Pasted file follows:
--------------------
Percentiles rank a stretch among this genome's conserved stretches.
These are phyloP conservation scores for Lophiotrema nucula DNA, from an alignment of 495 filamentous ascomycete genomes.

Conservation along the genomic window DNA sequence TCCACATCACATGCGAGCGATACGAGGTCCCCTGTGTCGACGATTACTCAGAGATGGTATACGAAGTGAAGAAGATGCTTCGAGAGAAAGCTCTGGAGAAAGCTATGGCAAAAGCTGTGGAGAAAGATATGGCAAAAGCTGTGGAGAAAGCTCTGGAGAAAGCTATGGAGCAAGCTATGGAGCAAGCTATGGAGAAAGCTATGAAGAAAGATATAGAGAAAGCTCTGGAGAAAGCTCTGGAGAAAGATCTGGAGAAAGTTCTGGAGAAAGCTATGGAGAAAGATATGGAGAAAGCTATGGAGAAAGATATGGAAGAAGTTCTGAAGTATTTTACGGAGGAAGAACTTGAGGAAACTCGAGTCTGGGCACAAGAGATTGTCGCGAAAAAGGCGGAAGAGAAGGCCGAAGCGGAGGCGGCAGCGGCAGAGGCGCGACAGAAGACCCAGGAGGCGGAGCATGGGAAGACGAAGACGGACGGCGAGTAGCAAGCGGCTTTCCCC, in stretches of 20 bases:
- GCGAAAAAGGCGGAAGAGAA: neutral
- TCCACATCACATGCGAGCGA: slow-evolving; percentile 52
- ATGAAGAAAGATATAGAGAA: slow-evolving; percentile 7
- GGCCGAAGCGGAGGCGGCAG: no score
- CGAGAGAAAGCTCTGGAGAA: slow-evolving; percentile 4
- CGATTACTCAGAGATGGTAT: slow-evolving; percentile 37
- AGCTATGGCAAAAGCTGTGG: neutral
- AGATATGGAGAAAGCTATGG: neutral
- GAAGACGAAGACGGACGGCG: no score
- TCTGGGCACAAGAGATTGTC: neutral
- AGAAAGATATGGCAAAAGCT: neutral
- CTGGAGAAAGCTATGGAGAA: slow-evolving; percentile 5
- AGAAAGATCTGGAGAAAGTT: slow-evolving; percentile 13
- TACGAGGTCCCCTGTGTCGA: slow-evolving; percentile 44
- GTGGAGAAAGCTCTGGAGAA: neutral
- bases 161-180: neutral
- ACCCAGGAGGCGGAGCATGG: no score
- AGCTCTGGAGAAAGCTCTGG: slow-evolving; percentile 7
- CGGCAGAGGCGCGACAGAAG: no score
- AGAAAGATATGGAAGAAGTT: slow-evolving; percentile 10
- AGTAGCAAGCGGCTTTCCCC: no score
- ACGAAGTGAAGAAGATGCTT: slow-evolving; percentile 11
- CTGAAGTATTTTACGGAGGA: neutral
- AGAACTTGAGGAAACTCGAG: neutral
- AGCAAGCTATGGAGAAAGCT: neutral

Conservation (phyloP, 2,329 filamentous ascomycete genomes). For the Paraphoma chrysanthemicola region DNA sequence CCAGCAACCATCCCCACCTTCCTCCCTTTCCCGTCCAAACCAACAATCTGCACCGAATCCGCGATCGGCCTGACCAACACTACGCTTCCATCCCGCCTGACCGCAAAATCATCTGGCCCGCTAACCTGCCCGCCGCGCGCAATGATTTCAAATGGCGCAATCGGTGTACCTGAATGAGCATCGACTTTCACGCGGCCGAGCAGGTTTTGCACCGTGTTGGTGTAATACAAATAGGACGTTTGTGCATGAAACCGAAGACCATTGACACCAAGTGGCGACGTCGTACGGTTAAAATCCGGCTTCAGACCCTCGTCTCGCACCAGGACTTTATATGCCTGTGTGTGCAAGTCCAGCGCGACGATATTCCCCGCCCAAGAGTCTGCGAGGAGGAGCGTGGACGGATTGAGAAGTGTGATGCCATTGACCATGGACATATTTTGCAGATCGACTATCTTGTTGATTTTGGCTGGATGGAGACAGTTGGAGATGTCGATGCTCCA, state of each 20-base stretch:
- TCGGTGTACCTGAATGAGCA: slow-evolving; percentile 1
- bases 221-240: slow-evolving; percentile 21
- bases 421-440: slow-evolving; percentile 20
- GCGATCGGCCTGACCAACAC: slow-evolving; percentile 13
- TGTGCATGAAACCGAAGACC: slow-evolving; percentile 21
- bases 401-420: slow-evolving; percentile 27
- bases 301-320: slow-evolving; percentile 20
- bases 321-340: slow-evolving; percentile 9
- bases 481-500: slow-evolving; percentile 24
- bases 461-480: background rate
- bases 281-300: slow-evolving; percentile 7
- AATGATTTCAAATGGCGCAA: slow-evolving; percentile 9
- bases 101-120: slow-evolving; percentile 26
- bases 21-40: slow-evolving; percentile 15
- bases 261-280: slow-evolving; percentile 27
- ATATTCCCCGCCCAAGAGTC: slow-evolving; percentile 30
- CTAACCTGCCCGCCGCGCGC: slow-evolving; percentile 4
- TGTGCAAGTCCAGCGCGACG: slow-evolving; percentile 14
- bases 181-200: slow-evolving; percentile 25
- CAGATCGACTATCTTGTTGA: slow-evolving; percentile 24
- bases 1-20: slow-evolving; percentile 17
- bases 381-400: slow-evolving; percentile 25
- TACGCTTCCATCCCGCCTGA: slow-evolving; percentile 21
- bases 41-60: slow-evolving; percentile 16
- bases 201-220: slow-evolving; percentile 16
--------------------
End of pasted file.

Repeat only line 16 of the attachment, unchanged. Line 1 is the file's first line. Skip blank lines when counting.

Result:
- AGAAAGATCTGGAGAAAGTT: slow-evolving; percentile 13